Chris Norman is known to many who read and contribute to earlyflute, and indeed, frequent contributers like our colleague, Philippe Allain Dupré, and Rachel Brown, Marten Root, Janet See, Lisa Beznosuik, and others have performed with him, and taught at the Boxwood Music week in Nova Scotia. Furthermore, flute making colleagues like Philippe, Patrick Olwell, Ralph Sweetheart, and others have made some excellent flutes for Chris, so I think this might be worth posting, as my intention is to comment on the big picture.

          It was with anticipation and joy that I opened the padded envelope, and cast an eye over a New CD:  "Let Me In This Ae Night"  signaling a new breakthrough in drawing  various genres of music onto one canvas. This is a duo recording with Chris N on various flutes and small pipes, together with David Greenberg on baroque violin and octave-low violin.

          Although I have been in the crowd at Boxwood some years ago, en passant, I have not yet had a chance to ceilidh with David in a quiet moment and I do look forward to that in the future, but in the meantime, with this duo CD, I did get a chance to hang out  and drink in the combined sound of strings and wind, in a way that is particularly appealing to me, given my background as a Scot fireside singer, occasional fiddler, Cape Breton champion, and a mingler/ appreciator in the 18th century  earlymusic movement. Having read something of David's career, I  applaud any string player firing on all chakras from the solar plexus on up. I do wish more of us Scots could wield their instruments with the same passion, skill, style, and informed scholarship that he and Chris bring to bear, reminding us that the Scots/Cape Breton heritage shines brighter when delivered with masterful playing. In their direct juxtaposition with the 18th century continental art form, these two artists demonstrate that indeed it was only a very few short steps for Nathaniel Gow and others to move from the formal chamber music recital, to the dance floor and wild Strathspeys, in 18th century Edinburgh.

          I do not mean this brief email to be a full review of the new work, only to say that I am delighted to have it, and play it often. I have posted previously on the general subject of dance 'groove' and early music playing, so hold this in that context.

          More about the project at:


          Meanwhile, I stepped out of my workshop on Saturday and walked down to the cliff edge to look out on a very rough Pacific Ocean at 1.30pm, the estimated time for the arrival here of the tsunami propagating out from the Chile earthquake at the speed of a jet plane. The waves were almost thirty feet high from a local storm, and I was not able to see any tsunami effect mixed in with the local weather. Later I learned that the expected strength of the wave did not materialize. However, better safe than sorry!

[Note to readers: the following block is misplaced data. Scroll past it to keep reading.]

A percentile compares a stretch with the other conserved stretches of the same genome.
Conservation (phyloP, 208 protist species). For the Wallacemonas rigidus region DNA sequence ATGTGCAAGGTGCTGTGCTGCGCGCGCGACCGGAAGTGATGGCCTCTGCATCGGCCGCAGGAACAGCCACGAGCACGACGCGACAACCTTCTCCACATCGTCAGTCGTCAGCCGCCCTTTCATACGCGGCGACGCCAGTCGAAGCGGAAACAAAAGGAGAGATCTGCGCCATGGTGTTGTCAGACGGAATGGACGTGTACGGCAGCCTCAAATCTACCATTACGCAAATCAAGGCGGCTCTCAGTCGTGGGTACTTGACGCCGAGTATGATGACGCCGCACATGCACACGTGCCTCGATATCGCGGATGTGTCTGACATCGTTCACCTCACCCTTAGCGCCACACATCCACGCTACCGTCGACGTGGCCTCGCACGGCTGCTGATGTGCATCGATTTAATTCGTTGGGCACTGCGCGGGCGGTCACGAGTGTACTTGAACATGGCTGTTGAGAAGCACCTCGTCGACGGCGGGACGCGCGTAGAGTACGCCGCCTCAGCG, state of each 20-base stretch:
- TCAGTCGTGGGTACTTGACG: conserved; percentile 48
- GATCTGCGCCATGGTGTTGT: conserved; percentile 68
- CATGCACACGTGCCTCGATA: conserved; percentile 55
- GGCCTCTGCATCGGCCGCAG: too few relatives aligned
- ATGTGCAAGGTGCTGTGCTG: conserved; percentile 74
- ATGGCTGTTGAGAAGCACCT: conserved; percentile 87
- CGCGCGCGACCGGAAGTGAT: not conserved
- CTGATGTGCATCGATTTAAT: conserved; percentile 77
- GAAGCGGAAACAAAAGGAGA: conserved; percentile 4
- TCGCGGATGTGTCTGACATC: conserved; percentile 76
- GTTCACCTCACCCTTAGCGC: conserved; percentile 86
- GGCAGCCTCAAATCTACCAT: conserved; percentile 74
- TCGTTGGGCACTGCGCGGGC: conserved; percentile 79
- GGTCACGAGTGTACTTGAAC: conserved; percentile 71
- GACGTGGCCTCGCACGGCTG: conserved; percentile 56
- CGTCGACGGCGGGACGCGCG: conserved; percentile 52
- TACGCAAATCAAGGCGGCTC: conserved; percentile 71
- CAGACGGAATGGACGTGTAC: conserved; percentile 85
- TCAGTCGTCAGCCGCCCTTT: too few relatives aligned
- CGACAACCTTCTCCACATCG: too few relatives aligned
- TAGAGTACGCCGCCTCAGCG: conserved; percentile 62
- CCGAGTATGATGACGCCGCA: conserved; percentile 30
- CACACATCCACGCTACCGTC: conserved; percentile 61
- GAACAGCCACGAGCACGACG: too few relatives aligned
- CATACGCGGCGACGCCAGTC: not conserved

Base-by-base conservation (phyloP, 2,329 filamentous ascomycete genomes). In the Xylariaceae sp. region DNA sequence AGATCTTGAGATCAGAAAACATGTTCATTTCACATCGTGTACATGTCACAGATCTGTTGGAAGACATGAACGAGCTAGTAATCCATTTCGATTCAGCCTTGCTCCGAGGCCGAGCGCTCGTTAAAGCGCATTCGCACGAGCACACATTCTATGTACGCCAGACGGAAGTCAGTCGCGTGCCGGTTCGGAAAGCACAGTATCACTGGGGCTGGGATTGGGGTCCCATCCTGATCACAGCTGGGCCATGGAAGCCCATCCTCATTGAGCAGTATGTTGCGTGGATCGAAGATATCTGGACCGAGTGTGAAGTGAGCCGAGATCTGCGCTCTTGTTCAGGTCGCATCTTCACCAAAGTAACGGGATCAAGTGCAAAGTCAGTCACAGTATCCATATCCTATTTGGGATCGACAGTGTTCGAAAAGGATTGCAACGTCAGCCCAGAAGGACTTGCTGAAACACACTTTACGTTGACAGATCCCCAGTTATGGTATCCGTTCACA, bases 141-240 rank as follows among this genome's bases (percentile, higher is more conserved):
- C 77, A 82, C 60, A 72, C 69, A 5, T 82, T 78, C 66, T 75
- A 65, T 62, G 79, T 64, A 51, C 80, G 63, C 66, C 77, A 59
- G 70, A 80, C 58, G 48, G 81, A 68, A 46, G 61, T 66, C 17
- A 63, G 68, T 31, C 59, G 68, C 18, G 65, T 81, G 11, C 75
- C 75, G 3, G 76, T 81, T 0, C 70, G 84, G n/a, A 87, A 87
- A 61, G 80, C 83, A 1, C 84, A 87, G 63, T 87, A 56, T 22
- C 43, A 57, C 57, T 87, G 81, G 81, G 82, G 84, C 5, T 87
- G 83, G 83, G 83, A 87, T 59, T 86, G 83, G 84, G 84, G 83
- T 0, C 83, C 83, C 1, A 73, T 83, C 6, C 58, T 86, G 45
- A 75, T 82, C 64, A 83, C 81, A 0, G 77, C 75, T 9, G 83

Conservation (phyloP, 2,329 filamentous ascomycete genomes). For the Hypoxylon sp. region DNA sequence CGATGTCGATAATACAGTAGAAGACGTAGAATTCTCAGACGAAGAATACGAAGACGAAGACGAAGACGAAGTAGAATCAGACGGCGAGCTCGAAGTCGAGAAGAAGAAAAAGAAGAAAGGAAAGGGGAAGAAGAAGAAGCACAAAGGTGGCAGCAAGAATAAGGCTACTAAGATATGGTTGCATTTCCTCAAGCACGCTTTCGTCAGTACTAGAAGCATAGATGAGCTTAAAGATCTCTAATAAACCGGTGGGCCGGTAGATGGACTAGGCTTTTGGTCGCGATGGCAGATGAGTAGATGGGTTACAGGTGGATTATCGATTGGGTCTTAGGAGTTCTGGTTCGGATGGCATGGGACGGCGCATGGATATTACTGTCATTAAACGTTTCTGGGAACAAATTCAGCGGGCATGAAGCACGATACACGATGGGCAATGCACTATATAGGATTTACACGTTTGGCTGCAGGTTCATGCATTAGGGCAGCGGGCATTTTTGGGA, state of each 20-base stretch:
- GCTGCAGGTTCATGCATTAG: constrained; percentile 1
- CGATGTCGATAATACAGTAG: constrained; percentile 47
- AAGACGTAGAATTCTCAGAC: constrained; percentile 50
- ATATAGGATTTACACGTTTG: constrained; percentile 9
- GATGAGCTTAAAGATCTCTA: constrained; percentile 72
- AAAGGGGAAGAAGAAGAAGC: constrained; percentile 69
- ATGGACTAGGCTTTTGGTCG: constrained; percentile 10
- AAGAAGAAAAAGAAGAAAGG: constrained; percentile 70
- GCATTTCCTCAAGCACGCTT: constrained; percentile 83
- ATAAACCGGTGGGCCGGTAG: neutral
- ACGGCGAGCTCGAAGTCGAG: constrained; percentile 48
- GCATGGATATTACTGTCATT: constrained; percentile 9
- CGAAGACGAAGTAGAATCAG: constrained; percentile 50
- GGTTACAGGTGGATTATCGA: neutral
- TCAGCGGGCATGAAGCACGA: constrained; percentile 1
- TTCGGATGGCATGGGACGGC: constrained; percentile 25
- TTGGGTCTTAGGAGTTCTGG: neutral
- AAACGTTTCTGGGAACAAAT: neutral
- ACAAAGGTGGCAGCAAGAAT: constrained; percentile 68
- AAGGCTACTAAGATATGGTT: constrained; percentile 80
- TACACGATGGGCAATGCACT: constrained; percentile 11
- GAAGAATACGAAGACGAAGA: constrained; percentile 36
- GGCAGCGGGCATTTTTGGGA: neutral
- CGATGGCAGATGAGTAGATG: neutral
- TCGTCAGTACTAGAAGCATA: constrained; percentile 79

best wishes! 

          Rod

          PO Box 438
          10580 Williams Street
          Mendocino, 
          CA 95460,  USA
          Home 707 937 9921
          Mobile: 707 813 7593 (best !)





          PO Box 438
          10580 Williams Street
          Mendocino, 
          CA 95460,  USA
          Home 707 937 9921
          Mobile: 707 813 7593 (best !)



        • Ron
          This is yet another of those occasions where it is difficult to comment without appearing to be some sort of curmudgeonly killjoy, but it is with a sense of
          Message 4 of 4 , Mar 4, 2010
            This is yet another of those occasions where it is difficult to comment without appearing to be some sort of curmudgeonly killjoy, but it is with a sense of some astonishment that I realise that performers continue to expect to promote themselves by offering recordings to be sold, at a price.

            With so many so keen to give it away, to stand a chance to gain the attention, one is so habituated to listening for free, if the time is available at all. Over the past few months I have played as much as 20 percent perhaps, of that which I'd wanted to find the time for, and that's with regard to baroque chamber music, a very small part of what is available nowadays.

            Should I therefore listen to them all but cut them short, a fifth of the way into every track, or should I look for a way to select a few to be completely heard in the hope that I don't miss out on too much by neglecting the rest? The irony and the difficulty is that most of it is impeccable, because the competition has pushed the standard to such a height, so who then to choose? At any rate, this is the reality, the choice to make, not an exaggeration.

            From time to time I'd thought to recommend an artist or write a review, but it is then so unfair to attend to any one of them while others just as good are forced to the wayside for no particular reason except that the market is flooded, to the extent that a listener is drowned by his own enthusiasm.

            By the way, I follow this via the yahoo website, where all the text appears in the same font and any images that were included with a message fail to appear. In the words of George Bernard Shaw:

            "The single biggest problem in communication is the illusion that it has taken place"

            R.H.



            --- In earlyflute@yahoogroups.com, Rod Cameron <rcameron@...> wrote:
            >